With the click of a button, they’d wipe away enormous value from the portfolios of any investor with any kind of assets in China and Hong Kong: Major U.S.-based multinationals from Starbucks to Apple. Domestic and international banks.
Martin: Years ago, there were many speculative bubbles in China, but just as they were beginning to burst during the debt crisis, Beijing jumped in with huge amounts of cash to patch them up. What about today?
Boris: It will be far more difficult. The amount of mal-investment in the economy is too big — too many ghost cities, too many highways to nowhere, too much capital theft, way too much lending to state-owned enterprises that are de-facto bankrupt.
Martin: Zombie companies.
Boris: Yes, which, in my opinion, is reminiscent of the Japanese deflationary shock of the last two and a half decades. But probably in a much more vicious form.
Martin: More vicious? Why?
Boris: Japan was rich enough to absorb the economic shocks. China is not, especially considering the fact they’re already drawing heavily from their reserves just to defend the currency.
Kathy: There are actually five bubbles in the Chinese economy.
Martin: Name them please.
Kathy: First, real estate, which is already sputtering. Home prices, for example –in some of the largest and medium-sized Chinese cities — dropped 3.7% last year.
Martin: Not horrible. But when you consider they were going up at double-digit rates, it’s a sharp swing to the downside, right?
Boris: Right. The second big bubble is in stocks, and I think it’s worse than real estate.
Martin: Why worse?
Boris: Because the Chinese stock market is where there’s been more buying on debt, and because that’s where the bubble has already been blown to smithereens. This hits consumer spending because investors are also big consumers.
Kathy: A third big bubble is exports, also starting to implode.
Fourth, there’s the bubble in excess infrastructure — all those ghost cities and highways to nowhere Boris talked about.
Kathy: The state-owned enterprises, the walking dead companies.
What to Expect
Martin: Please put it all together for our readers: The sinking export economy. The falling yuan. The crashing stock market. The big bubbles still hovering over China’s economy. Tell us what to expect.
Kathy: Expect a growth slowdown. Then, if they don’t get things right, look out for the possibility of a deflationary collapse.
Boris: Agreed. The deflationary collapse is not written in stone. But the chances of that scenario have increased just in the last few months.
Look at it this way: Until a couple of years ago, China was still enjoying a virtuous cycle — more exports, generating more speculative capital, more investment in factories, and then still more exports. But now that cycle has ended. And as I told you earlier, when global exporters lose the demand from China, it has a massive impact on their sales and profits.
Ask U.S. auto companies. What do they care about? They care about China.
Ask Apple why their recent keynote video was about China.
Or even ask Hollywood big-ticket production companies, which now feature more Chinese actors.
They’re all counting on the new consumers in the world — the Chinese consumers — to enjoy better income and buy more. But what you’re seeing now is the exact opposite. You’re seeing an implosion of income of Chinese consumers that’s likely to get much worse — because all that misallocation of capital is going to have to work itself out.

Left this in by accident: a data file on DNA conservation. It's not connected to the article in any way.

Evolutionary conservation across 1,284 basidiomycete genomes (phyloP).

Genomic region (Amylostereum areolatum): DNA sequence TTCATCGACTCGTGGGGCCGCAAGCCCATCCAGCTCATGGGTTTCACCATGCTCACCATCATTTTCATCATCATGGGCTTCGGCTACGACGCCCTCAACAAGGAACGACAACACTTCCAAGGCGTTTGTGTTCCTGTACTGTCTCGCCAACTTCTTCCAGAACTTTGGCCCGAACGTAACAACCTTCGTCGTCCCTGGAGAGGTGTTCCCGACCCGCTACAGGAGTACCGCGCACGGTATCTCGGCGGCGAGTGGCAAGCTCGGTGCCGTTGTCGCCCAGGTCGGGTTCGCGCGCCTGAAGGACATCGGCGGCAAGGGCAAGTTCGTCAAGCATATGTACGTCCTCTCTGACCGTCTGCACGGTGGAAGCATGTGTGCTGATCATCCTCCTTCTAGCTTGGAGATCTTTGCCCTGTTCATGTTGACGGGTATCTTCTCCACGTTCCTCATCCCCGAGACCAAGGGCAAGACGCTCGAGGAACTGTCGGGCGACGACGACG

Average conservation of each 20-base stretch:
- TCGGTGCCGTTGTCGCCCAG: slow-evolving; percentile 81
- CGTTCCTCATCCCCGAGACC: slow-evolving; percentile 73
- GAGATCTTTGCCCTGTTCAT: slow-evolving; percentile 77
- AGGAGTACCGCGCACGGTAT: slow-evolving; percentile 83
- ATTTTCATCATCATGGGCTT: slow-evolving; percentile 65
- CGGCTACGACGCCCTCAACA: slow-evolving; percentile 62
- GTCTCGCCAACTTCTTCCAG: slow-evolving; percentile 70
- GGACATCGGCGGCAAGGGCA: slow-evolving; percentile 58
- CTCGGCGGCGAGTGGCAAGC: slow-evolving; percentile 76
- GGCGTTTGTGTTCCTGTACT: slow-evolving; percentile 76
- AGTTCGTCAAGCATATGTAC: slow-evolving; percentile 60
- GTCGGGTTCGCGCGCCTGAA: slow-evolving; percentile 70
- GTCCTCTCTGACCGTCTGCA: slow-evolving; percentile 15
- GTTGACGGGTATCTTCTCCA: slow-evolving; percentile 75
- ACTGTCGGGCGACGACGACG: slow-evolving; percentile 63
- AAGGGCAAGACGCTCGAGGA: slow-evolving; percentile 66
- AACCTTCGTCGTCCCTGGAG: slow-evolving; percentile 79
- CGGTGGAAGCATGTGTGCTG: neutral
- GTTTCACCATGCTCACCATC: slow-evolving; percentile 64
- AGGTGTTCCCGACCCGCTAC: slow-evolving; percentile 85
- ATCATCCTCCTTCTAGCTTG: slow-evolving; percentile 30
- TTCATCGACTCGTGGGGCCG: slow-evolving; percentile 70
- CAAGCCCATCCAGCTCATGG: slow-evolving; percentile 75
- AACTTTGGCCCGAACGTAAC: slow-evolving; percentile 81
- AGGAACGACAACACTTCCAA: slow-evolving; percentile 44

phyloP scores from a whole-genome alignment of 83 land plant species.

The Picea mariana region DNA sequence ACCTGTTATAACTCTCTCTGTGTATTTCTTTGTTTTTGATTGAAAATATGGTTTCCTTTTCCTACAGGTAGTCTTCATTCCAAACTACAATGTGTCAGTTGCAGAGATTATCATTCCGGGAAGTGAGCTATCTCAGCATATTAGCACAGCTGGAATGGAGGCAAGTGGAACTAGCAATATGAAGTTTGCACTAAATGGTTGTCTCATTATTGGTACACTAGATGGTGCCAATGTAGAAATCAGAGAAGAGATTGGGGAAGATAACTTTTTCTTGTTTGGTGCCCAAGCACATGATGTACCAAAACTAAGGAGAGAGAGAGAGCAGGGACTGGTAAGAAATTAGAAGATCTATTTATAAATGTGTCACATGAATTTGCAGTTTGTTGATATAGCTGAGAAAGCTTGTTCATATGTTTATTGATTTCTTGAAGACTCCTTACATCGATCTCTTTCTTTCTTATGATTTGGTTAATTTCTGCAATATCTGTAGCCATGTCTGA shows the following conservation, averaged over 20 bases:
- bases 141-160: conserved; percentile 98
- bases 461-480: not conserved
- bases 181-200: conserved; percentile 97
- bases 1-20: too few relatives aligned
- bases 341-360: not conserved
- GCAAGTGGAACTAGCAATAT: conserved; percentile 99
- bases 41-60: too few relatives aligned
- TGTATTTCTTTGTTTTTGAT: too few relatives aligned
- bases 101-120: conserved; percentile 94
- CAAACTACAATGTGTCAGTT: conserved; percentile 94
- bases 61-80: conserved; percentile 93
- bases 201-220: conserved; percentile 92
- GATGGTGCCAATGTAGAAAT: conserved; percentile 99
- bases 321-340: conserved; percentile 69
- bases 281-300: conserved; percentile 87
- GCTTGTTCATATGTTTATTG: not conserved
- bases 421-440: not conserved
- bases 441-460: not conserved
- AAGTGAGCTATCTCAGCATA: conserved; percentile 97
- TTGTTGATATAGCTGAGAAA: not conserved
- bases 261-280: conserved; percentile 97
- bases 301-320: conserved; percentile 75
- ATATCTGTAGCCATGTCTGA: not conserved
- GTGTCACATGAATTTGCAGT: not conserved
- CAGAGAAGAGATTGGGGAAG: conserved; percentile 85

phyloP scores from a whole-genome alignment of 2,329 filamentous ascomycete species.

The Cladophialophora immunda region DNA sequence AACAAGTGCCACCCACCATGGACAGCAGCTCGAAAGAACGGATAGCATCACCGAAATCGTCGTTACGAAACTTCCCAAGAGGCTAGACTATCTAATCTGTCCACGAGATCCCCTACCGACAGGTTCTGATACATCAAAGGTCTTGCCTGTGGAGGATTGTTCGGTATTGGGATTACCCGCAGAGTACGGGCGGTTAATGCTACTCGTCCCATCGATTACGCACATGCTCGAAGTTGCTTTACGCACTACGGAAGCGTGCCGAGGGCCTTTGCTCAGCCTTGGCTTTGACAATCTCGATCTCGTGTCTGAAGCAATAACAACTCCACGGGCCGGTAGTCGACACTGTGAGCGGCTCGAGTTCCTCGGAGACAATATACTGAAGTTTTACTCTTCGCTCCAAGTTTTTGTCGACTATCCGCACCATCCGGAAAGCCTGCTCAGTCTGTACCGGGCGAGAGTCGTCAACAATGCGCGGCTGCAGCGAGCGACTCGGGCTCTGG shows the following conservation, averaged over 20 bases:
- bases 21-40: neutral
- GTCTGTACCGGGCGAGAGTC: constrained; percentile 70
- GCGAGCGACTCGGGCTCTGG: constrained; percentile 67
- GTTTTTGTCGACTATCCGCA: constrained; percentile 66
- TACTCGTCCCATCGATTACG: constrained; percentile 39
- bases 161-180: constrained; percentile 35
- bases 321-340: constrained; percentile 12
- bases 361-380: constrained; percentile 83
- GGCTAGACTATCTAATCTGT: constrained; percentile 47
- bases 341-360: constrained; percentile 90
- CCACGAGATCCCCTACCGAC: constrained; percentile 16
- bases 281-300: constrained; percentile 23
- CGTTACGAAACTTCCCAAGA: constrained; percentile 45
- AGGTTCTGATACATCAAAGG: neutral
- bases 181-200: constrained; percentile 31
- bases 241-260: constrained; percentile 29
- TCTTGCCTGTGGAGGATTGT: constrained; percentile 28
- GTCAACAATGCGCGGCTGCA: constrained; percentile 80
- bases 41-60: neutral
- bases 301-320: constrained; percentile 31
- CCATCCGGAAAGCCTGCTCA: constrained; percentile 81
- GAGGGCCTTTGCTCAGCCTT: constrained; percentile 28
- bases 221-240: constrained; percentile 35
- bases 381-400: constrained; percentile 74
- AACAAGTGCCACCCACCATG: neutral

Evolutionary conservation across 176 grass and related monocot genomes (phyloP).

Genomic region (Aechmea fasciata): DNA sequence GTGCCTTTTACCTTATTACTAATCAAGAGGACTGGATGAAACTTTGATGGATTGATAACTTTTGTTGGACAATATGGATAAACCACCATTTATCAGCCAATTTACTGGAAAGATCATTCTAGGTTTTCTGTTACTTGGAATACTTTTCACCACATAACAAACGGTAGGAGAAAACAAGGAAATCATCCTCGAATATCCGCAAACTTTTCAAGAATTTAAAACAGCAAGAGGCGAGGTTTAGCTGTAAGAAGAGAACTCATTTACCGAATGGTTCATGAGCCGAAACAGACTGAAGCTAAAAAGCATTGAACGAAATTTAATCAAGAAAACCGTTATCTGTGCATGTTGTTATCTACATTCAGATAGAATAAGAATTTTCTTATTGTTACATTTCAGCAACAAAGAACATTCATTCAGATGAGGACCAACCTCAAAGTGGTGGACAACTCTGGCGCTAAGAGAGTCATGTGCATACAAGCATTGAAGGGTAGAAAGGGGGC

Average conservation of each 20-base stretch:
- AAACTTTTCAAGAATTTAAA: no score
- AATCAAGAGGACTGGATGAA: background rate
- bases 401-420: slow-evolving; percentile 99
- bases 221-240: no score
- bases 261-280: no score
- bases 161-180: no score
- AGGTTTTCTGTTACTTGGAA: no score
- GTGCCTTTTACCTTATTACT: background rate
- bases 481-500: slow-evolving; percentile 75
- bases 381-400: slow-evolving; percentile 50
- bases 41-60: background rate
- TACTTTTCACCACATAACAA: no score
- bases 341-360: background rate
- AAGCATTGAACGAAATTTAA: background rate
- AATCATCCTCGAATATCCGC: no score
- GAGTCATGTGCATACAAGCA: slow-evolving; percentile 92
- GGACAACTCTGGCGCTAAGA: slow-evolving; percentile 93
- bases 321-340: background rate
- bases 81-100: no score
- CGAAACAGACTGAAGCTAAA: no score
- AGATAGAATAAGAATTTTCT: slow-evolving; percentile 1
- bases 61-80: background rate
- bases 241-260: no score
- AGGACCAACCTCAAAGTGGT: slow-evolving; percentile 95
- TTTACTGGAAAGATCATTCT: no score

And this time, Beijing is not going to be able to paper over it.
Martin: What you’re talking about for China reminds me of what we saw in the U.S. and Western Europe in 2008.
Boris: Yes, but there’s one important difference. During the worst of the 2008 crisis, the U.S. and Western Europe closely coordinated their bailouts. They virtually pooled their resources to yank the West from the jaws of chaos. There’s no way that’s going to happen between the Western nations and China, even if they wanted it. Their political culture is too different; their banking system, too closed to the outside world.
Disaster for the Dow?
Martin: Let’s connect the dots to the American investor.
Kathy: On a day-to-day basis, there’s a very strong correlation between the sharp drops in the Chinese market with those of the S&P 500 Index.
And certain sectors get hit harder: You’ve already seen energy and steel clobbered. In the next round, I think financials are going to be hurt. Other victims could include electronic manufacturers and chip makers. These are the industries that feed China. Stay away.
Boris: Apple dropped below $100 per share for precisely that reason — because of rumors from their suppliers that they’re just not putting enough iPhone 6s into the China channel.
Martin: So I should avoid companies that are heavily export-oriented?
Boris: Yes, but this story is about more than just rotation among sectors. Since the end of last year, we’ve been in a “sell-the-rally” stock market. And for most of the year to come, I think the Dow or the S&P are going to be bad places to put your money.
Kathy: Until Shanghai bottoms, you’re not likely to see a bottom in U.S. stock averages either.
Martin: That’s the bottom line — literally, and I want to thank you immensely. I also want to remind readers to join your urgent online briefing next Monday at 2:00 PM Eastern Time.
The title of our event is “The Ultimate Wealth-Building Tool for a World Gone Mad,” where Boris and Kathy will reveal more than one dozen reasons why stocks and bonds are likely to crash and burn in the year ahead.
More importantly, they’ve developed a brilliant strategy to help you insulate your savings, investments and retirement; and for you to multiply your money as the world grows even more insane in the year ahead.
There will be no promotion, nothing to buy; just the facts you need to preserve and grow your wealth.
Simply save this issue of Money and Markets to your desktop, then CLICK THIS LINK at 2:00 PM Eastern Time next Monday, January 25 to attend for free.
Good luck and God Bless!
I look forward to doing this again.